Ten days after admission, generalized ground glass opacities were evident on chest X-ray, so the patient was immediately transferred to the intensive care unit (ICU) and he received mechanical ventilation. On ICU admission, he had a leukocyte count of 7600/μL; a platelet count of 377 000/μL; 89% neutrophils; 6% lymphocytes; 1% eosinophils; Hb level of 7.7 g/dL; Na level of 135 mEq/L; LDH level of 563 U/L; and ALP was of 544 IU/L. With the presumed diagnosis of Pneumocystis carinii pneumonia (PCP) and respiratory distress syndrome in an immunocompromised patient, treatment with TMP/SMX was initiated together with ceftriaxone, clarithromycine, and fluconazol. Prednisone 40 mg bid was administered via the enteral route for 5 days, followed by 40 mg once daily. His condition gradually deteriorated, with persistent fever and ventilatory function impairment. Cerebrospinal fluid collected through lumbar puncture was clear, slightly turbid, with an opening pressure of 27 cms O, with no cells, hyperproteinorraquia of 90 mg/dL, and glucose of 64 mg/dL. He had papilledema, and no focal neurological signs were detected. Cranial CT showed generalized cortical atrophy, unaltered ventricular size, and no structural lesions. Gram stain of CSF was negative, but India ink preparations revealed cryptococcal yeasts, and 2 Strongyloides stercoralis larvae were found in the cytological analysis (Figure 1). Therefore, administration of amphotericin B, flucytosine, ivermectin, and albendazol was initiated. Strongyloides stercoralis larvae were also found on bronchoalveolar lavage fluid cytology. Coproparasitoscopic and coprologic studies for Mycobacterium tuberculosis were negative, as well as CSF, blood and bronchoalveolar lavage cultures, and PCR. Cryptococcus neoformans was isolated latter from CSF, but it was not found in bronchoalveolar lavage nor in blood culture. The CD4 T-cell count was of 89 cells/μL, and the viral load had decreased to 318 HIV RNA copies/mL (2.5 log). The patient developed multiple organ system failure and died 14 days after ICU admission.

Figure 1: Rhabditiform larva of Strongyloides stercoralis recovered from cerebrospinal fluid sediment (India ink, x100).

3. Discussion

We have been able to identify only four cases in the literature of HIV-infected patients with disseminated strongyloidiasis and CNS involvement evidenced by direct finding of filariform larvae in CSF [6, 7], in meningeal vessels [8], or in meningeal spaces [9]. We report a case of Strongyloides stercoralis hyperinfection syndrome and disseminated cryptococcosis, in a patient with late HIV infection in whom S. stercoralis larvae and Cryptococcus neoformans were isolated antemortem from cerebrospinal fluid. Pulmonary and meningeal signs of parasite infection were predominant in our patient.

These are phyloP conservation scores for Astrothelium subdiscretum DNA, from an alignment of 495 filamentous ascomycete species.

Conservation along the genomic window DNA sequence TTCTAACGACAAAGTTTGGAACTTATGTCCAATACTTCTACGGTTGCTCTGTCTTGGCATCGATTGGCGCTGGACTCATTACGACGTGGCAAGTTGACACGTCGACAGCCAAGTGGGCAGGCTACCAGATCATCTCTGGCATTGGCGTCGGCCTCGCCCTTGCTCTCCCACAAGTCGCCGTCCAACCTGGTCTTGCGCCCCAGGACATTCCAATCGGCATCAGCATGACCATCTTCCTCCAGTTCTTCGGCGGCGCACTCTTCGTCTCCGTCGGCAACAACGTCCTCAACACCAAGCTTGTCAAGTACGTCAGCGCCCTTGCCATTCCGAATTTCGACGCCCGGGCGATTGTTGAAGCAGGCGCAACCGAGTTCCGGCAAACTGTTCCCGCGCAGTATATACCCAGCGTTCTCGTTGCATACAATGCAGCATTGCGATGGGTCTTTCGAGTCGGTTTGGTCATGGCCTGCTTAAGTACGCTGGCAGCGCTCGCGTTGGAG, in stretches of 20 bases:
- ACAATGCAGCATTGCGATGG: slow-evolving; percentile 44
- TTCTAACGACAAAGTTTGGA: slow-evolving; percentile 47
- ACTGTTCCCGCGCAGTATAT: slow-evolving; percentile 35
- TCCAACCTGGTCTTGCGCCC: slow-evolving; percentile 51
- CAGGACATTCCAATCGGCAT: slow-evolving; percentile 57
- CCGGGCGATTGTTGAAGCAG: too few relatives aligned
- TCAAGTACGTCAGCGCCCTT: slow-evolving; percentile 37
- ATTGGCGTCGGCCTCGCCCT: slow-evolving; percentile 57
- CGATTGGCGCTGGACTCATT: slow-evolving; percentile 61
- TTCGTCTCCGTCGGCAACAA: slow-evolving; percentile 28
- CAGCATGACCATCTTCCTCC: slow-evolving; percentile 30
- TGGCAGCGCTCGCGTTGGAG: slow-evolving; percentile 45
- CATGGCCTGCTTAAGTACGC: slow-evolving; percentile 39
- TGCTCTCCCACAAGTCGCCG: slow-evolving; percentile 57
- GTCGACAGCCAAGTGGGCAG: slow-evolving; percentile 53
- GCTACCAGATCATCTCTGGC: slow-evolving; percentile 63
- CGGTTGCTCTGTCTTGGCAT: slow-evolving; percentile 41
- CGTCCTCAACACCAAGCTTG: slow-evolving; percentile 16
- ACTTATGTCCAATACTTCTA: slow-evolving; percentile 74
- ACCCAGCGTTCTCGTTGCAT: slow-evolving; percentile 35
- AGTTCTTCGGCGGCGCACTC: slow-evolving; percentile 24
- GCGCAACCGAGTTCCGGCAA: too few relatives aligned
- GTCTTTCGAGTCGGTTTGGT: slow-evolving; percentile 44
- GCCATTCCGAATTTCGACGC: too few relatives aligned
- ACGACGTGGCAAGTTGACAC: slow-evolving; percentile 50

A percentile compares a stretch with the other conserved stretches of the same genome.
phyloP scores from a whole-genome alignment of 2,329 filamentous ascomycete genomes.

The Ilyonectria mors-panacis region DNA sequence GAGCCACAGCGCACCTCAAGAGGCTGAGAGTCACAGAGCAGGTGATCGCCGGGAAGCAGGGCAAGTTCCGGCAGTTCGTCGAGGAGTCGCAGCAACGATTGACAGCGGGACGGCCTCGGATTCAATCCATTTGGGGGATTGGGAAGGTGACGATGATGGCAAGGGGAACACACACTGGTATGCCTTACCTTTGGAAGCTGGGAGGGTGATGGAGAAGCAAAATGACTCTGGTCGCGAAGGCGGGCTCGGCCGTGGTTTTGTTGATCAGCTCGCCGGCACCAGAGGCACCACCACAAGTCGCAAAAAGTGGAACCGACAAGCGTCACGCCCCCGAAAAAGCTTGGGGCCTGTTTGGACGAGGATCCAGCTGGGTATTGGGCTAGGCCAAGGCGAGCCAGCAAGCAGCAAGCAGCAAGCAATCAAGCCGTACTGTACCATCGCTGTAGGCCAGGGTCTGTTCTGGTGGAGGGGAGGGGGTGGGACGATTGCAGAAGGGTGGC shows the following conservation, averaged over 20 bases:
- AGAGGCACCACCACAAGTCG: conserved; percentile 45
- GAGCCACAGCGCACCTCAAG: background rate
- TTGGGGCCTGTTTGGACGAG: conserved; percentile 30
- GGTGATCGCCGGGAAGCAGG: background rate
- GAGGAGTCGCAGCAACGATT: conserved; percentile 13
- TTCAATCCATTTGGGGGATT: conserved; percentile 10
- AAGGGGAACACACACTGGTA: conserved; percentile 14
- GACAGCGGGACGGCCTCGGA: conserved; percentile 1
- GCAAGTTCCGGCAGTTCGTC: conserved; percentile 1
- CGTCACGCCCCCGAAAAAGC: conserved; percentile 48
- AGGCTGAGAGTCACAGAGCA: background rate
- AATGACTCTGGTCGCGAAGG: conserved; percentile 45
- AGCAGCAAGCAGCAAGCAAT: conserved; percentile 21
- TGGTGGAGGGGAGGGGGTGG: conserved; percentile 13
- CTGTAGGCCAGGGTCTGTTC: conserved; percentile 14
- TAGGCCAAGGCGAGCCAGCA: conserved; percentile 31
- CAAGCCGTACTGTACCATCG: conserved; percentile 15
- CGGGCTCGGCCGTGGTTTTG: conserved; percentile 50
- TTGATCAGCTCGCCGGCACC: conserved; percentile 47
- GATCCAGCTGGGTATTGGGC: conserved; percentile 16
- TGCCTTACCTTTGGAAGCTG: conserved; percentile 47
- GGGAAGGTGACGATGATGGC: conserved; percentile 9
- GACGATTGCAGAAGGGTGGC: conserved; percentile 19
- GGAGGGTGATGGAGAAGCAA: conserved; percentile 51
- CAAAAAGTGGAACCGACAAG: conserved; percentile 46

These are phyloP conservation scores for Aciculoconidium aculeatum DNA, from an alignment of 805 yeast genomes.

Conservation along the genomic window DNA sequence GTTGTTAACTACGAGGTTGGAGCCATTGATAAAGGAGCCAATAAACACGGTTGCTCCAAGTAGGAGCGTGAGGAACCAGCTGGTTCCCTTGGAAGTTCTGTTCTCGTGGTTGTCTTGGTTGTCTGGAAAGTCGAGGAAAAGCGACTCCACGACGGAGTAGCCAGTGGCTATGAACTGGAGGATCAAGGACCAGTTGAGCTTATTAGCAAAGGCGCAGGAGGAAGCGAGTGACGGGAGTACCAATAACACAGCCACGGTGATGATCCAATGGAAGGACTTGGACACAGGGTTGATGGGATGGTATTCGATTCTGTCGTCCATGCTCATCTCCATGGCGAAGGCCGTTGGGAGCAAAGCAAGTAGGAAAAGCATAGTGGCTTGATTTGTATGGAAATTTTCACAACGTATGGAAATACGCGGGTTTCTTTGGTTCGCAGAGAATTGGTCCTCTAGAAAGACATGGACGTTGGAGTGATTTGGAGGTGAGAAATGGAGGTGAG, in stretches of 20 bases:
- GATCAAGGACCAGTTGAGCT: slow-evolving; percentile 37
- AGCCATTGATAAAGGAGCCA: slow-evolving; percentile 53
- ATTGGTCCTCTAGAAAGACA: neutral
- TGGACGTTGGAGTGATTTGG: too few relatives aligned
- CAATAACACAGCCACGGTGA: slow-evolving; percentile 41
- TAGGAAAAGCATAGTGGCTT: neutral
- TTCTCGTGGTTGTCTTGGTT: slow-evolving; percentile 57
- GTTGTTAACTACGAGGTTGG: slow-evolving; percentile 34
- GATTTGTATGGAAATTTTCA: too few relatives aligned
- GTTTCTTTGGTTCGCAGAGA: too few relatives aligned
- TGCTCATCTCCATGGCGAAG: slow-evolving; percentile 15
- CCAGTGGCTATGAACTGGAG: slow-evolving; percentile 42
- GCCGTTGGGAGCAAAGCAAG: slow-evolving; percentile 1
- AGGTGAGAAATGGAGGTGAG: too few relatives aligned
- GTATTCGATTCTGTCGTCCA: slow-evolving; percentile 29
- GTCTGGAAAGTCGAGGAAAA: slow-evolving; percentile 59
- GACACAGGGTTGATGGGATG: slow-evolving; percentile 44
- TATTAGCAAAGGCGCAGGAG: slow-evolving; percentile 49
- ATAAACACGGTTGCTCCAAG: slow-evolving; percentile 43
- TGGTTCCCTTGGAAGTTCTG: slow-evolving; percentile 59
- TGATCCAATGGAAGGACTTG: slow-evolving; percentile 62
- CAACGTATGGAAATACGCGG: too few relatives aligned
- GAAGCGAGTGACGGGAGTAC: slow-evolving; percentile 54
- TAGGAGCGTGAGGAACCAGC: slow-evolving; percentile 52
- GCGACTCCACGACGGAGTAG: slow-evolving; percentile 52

When the intact skin of a susceptible host interacts with the infective filariform larvae living in soil, transcutaneous infection occurs and the filariform larvae travel to the blood stream via subcutaneous lymphatics reaching the pulmonary circulation. Individuals infected by S. stercoralis may remain asymptomatic for long periods or they may course with acute or chronic nonspecific symptoms, but they can still develop mortal disease years after the exposure [10]. For this reason, diagnosis of strongyloidiasis relies on a high index of clinical suspicion, which is particularly difficult in those HIV-infected subjects who, as our patient, do not present eosinophilia, a common laboratory finding in immunocompetent population infected with this nematode [4]. In any case, the most important test for demonstrating S. stercoralis remains the repeated examination of stool over a number of consecutive days [11]. In our patient, direct examination of the parasite in CSF was conclusive for the diagnosis of strongyloidiasis.

Ivermectin 200 mg/kg/day is the treatment of choice for strongyloidiasis and, for patients with hyperinfection or disseminated infection, should be continued for at least 7–10 days or until resolution of symptoms [2]. However, deficient responses to conventional treatment have been reported in HIV-infected patients due to malabsorption and ileus [12] or to undefined causes [3]. Hence, a close followup and a more prolonged treatment with ivermectin or alternative agents (e.g., albendazol) have been considered in these cases. Our patient had CNS symptoms so the screening for opportunistic infections was done in CSF. We would like to emphasize that infection by S. stercoralis was then an incidental finding since Mexico City is not an endemic region for this parasite.